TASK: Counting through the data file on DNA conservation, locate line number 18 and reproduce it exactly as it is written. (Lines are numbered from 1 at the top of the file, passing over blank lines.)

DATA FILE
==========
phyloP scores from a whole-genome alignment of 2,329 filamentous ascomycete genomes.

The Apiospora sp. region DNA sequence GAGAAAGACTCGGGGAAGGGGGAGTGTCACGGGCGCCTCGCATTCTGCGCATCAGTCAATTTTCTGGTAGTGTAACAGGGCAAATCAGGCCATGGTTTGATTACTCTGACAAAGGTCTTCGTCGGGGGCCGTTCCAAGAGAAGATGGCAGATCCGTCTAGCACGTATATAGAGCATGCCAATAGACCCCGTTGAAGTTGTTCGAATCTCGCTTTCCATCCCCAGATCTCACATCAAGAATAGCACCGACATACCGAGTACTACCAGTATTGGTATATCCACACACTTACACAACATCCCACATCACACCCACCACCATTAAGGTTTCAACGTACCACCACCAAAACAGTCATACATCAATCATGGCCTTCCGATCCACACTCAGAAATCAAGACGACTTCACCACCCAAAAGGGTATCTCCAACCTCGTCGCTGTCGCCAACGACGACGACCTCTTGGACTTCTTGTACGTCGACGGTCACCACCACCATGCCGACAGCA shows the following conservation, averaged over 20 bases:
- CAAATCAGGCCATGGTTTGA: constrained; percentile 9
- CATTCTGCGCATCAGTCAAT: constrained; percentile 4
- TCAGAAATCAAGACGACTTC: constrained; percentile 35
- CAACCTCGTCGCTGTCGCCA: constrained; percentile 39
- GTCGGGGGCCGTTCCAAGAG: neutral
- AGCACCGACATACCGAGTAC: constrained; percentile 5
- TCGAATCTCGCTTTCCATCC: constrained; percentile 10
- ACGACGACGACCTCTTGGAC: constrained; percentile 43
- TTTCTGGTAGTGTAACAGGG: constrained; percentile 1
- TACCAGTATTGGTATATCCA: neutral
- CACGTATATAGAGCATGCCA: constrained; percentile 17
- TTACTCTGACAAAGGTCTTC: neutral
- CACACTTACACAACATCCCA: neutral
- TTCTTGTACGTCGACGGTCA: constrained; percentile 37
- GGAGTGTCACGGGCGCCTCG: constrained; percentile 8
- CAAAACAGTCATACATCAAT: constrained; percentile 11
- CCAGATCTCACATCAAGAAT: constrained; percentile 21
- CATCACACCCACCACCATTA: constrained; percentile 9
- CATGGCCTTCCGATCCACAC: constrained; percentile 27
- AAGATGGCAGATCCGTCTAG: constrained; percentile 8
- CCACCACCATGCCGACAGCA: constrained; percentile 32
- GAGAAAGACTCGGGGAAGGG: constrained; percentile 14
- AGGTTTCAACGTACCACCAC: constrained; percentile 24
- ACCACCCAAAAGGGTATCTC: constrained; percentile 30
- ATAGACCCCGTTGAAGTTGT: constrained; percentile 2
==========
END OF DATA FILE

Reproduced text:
- CAAAACAGTCATACATCAAT: constrained; percentile 11